Whether it's snug in your PC cabinet or soldered on your laptop, the graphics card is the key component for PC gaming. Anyone even remotely interested in gaming would tell you that integrated graphics solutions don't really work, if you want to play the top and newest games.
A graphics card doesn’t even need to take up a ton of space. With Nvidia’s cutting-edge Max-Q tech for instance, you can run games in 4K in considerably thin laptops. But it comes at a pretty hefty price tag. Take the Asus ROG Zephyrus for an example.
AMD's renewed interest in high-end components showcased by the Radeon RX Vega has started a whole new battle in the best graphic cards market. So, here's some help in making your choice easier.
Best high-end GPU: Nvidia GeForce GTX 1080 Ti
Titan X performance without the Titan X cost
Stream Processors: 3,584 | Core Clock: 1,480MHz | Memory: 11GB GDDR5X | Memory Clock: 11GHz | Power Connectors: 1 x 6-pin; 1 x 8-pin | Outputs: 3 x DisplayPort, 1 x HDMI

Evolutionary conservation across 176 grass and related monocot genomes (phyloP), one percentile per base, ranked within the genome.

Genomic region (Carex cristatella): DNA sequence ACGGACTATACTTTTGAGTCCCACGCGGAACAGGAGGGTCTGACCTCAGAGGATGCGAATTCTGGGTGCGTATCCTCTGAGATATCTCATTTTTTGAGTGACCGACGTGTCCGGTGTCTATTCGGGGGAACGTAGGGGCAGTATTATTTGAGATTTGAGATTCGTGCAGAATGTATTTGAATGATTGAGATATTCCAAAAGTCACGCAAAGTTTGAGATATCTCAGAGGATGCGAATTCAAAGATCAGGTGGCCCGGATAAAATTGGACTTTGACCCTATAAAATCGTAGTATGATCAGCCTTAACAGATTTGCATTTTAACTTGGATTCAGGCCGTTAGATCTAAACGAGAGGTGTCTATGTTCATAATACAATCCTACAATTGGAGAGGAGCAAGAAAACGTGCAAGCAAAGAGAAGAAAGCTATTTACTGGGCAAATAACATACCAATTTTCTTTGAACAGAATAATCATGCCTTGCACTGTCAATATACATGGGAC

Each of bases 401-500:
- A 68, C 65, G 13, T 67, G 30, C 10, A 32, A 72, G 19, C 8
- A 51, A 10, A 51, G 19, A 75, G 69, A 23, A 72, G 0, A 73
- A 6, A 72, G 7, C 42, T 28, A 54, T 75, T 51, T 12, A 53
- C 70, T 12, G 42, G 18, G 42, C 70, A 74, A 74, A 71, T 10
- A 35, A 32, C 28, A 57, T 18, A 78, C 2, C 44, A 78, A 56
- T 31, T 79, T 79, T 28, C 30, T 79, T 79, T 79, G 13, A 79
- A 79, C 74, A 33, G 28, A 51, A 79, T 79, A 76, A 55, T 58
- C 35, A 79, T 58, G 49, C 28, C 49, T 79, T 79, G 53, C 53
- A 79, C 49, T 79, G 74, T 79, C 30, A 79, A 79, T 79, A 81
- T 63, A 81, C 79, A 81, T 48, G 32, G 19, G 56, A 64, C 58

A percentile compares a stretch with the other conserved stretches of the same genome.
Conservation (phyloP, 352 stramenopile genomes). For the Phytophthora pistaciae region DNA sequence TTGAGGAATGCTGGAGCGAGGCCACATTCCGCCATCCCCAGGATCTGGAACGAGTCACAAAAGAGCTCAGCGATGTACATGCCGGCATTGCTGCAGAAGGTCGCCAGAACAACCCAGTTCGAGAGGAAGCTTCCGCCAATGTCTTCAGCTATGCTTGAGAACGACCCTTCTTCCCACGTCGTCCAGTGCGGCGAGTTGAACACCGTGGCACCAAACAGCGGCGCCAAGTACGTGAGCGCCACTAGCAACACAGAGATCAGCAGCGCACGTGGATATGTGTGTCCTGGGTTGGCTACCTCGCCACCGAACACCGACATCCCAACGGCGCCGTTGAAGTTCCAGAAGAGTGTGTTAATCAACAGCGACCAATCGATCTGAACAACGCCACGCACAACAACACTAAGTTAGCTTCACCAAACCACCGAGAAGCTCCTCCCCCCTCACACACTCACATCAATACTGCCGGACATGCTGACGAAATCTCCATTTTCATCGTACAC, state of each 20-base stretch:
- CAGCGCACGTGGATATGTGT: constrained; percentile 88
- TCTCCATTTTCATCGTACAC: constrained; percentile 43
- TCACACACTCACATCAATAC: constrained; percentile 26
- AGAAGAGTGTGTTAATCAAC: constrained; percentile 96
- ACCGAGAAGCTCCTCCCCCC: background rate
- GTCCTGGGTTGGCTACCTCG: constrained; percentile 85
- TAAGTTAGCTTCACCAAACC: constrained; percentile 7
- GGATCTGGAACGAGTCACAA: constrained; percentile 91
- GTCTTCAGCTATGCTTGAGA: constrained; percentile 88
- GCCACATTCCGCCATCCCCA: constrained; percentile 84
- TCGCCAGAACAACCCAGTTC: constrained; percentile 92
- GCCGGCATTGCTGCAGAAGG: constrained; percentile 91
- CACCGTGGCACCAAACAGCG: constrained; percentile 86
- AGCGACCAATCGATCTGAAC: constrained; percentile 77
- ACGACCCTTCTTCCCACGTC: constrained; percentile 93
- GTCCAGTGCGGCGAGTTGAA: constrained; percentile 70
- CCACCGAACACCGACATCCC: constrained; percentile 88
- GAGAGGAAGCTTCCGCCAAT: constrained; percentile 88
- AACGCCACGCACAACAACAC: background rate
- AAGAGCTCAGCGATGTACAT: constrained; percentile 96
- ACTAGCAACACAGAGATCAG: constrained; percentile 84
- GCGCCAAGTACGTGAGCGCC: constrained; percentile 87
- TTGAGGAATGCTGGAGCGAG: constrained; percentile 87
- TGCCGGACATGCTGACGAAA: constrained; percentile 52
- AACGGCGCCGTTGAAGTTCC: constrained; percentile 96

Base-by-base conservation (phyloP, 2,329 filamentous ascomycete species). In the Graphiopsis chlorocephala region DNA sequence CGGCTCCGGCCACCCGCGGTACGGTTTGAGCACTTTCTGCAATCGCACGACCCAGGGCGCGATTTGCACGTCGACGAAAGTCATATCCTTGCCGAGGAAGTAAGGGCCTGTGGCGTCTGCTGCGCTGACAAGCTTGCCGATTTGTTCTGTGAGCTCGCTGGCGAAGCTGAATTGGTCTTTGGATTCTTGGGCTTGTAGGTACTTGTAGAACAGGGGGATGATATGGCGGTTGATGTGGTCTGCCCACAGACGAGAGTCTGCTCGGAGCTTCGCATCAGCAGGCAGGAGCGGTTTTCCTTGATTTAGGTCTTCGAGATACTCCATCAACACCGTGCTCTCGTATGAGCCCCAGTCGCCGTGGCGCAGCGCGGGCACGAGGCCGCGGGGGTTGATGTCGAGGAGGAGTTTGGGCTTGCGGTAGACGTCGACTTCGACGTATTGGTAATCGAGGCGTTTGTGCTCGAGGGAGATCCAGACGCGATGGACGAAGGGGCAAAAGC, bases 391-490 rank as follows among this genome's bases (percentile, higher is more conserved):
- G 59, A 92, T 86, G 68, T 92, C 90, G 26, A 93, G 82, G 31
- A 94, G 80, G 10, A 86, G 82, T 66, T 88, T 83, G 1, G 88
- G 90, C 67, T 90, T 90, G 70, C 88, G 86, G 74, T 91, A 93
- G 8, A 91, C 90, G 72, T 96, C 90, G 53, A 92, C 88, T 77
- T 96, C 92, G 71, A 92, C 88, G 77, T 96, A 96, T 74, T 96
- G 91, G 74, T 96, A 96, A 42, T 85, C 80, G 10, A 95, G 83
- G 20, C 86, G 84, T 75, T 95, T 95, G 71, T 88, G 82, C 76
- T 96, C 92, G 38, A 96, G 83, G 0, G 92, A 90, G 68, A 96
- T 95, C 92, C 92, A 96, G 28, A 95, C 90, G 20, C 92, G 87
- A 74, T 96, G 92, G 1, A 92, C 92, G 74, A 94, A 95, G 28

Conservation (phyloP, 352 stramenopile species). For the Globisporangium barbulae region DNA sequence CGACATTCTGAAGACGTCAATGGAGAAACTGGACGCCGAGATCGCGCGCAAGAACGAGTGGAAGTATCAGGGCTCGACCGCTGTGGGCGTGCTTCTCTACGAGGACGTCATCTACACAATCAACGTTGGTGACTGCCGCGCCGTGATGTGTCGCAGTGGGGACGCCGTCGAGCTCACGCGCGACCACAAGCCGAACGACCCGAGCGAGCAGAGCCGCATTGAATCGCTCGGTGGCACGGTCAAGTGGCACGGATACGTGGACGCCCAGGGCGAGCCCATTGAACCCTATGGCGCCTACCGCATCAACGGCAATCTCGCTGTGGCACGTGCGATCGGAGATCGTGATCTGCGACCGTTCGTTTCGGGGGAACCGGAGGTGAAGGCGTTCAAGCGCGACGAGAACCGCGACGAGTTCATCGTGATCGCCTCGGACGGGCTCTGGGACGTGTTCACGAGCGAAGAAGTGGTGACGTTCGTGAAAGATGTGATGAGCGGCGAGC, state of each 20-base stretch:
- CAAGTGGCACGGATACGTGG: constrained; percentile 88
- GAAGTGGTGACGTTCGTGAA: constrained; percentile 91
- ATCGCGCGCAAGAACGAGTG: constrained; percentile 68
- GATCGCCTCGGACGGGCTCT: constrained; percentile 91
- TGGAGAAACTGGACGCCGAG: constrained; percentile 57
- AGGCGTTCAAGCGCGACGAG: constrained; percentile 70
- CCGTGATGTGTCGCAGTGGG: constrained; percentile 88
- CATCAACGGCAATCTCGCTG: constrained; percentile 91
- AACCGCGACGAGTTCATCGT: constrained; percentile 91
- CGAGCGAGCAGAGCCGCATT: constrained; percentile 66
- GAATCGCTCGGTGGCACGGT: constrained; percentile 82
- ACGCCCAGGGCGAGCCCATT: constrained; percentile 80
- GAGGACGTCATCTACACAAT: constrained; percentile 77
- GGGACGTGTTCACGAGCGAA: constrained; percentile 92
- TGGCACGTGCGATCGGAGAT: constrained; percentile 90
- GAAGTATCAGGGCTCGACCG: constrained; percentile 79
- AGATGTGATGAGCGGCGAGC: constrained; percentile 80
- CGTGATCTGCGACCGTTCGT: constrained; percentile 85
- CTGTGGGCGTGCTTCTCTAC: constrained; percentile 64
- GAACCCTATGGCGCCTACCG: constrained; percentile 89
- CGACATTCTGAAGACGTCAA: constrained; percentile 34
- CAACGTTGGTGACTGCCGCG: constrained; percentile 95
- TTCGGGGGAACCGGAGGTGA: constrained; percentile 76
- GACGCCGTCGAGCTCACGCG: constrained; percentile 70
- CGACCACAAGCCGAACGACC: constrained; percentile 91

The GTX 1080 Ti is exactly what the Titan X Pascal should have been. Thanks to 11GB of GDDR5X VRAM, the GTX 1080 Ti is more capable than the GTX 1080, without costing an arm and a leg. Performance-wise, the GTX 1080 Ti can’t compete with dual-wielding 1080s, but it is cheaper and it supports a larger pool of games than two lesser SLI cards. Aside from the mysterious absence of a DVI port, the GTX 1080 Ti looks identical to any of the other Pascal-series GPUs. Take a closer inside however, and you’ll notice a sophisticated cooling system needed to keep all of your games running smoothly in up to 4K resolutions.
Read the full review: Nvidia GeForce GTX 1080 Ti
Best mid-range GPU: Nvidia GeForce GTX 1060
The best GPU to start PC gaming
Stream Processors: 1,280 | Core Clock: 1,506MHz | Memory: 6GB GDDR5 | Memory Clock: 8Gbps | Power Connectors: 1 x 6-pin | Outputs: 3 x DisplayPort 1.4, 1 x HDMI 2.0, DL-DVI
For Indian buyers though, value for money is often more important than raw power. And we think the Nvidia GeForce GTX 1060 is unparalleled when it comes to sheer value. For a reasonable price, this graphics card offers 1080p gaming and – perhaps with a bit of overclocking – even 1440p. At the same time, however, the GTX 1060 doesn’t have SLI support, so you’re limited to a single card at a time.
Read the full review: Nvidia GeForce GTX 1060
Best entry-level GPU: Nvidia GeForce GTX 1050 Ti
Competitive for both eSports and in price
Stream Processors: 768 | Core Clock: 1,290MHz | Memory: 4GB GDDR5 | Memory Clock: 7Gbps | Power Connectors: PCIe | Outputs: 1 x DisplayPort 1.4, 1 x HDMI 2.0, DL-DVI
The Nvidia GTX 1050 Ti is another an affordable option. It supports a lot of games at 60fps and is a tad more expensive than the GTX 1050.
Read the full review: Nvidia GeForce GTX 1050 Ti